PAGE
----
Published Jun 20, 2019What exactly are the sounds of science? Danish sound artist Jacob Kirkegaard has spent almost two decades researching just that: his focus is on the emanations of both natural and man-made environments.
The artist is insistent that he is exploring the "unnoticed or unapproachable aspects of the human condition." The sounds generated by the human ear, the geothermal vibrations of Iceland's volcanic landscape and the slow sizzle of melting Arctic ice have all been subjects of Kirkegaard's compositions and installations. He has recorded in both Chernobyl and Fukushima, in the desert of Oman and at the top of a tower in Berlin.
Phonurgia Metallis finds the artist examining the natural emanations of common metals. Three metallic plates — one copper, one iron, one brass — were hung and affixed with piezoelectric sensors and contact microphones. The resulting recordings were heavily amplified to capture the natural resonant frequencies of the materials. What would be undetectable by the human ear becomes a complex series of drones in Kirkegaard's hands. Listen to it loud enough, and what is normally silent is transformed into a deafening roar.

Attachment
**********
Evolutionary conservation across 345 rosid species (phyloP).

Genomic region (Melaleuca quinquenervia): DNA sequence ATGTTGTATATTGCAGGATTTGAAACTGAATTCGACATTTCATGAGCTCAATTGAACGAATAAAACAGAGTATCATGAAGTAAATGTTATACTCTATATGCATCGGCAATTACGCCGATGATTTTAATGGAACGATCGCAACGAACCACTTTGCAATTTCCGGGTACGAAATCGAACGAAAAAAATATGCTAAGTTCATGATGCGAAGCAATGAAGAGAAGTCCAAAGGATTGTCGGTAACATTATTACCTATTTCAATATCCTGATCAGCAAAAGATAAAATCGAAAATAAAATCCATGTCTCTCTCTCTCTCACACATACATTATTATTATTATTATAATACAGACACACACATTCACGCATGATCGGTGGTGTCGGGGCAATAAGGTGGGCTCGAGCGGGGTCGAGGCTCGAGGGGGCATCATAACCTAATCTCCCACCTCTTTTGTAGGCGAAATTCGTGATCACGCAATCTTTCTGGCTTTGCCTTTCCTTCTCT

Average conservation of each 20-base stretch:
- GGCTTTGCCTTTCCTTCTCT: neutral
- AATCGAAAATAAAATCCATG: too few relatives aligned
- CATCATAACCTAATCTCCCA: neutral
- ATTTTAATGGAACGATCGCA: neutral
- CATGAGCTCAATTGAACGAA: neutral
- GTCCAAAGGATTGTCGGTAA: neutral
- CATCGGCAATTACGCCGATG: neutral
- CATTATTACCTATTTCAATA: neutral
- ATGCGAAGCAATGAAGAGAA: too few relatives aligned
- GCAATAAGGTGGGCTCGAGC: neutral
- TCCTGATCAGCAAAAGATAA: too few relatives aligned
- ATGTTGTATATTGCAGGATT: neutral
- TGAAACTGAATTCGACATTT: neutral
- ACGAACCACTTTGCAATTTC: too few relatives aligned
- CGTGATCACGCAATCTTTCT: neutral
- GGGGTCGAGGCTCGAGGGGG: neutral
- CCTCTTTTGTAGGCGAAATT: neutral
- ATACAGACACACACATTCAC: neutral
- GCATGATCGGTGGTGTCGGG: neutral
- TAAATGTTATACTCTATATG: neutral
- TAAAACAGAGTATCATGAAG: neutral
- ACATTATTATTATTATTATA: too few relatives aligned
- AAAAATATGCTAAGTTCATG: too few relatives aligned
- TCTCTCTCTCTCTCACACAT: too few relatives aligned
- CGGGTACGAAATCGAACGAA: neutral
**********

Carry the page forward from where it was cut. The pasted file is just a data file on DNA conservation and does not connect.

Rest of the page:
The premise for this series of recordings stems from the work of Jesuit scholar Athanasius Kircher, who posited that different materials possess unique temperaments and are affected differently by musical vibrations. Kirkegaard's experiment utilized plates of identical size and shape, with only the metallic material differing. The resulting resonances are also unique, albeit subtly. Iron appears to provide a richer timbre than either copper or brass; copper itself appears to give off a relatively static series of tones compared to the pulsating nature of the brass emanations.
Somehow, Kirkegaard continues to breathe life into what would otherwise be mundane, almost primordial, elements. His enthusiasm and vigour for these ever-present and overlooked sound sources is what truly makes his musical output interesting and unique. (Important)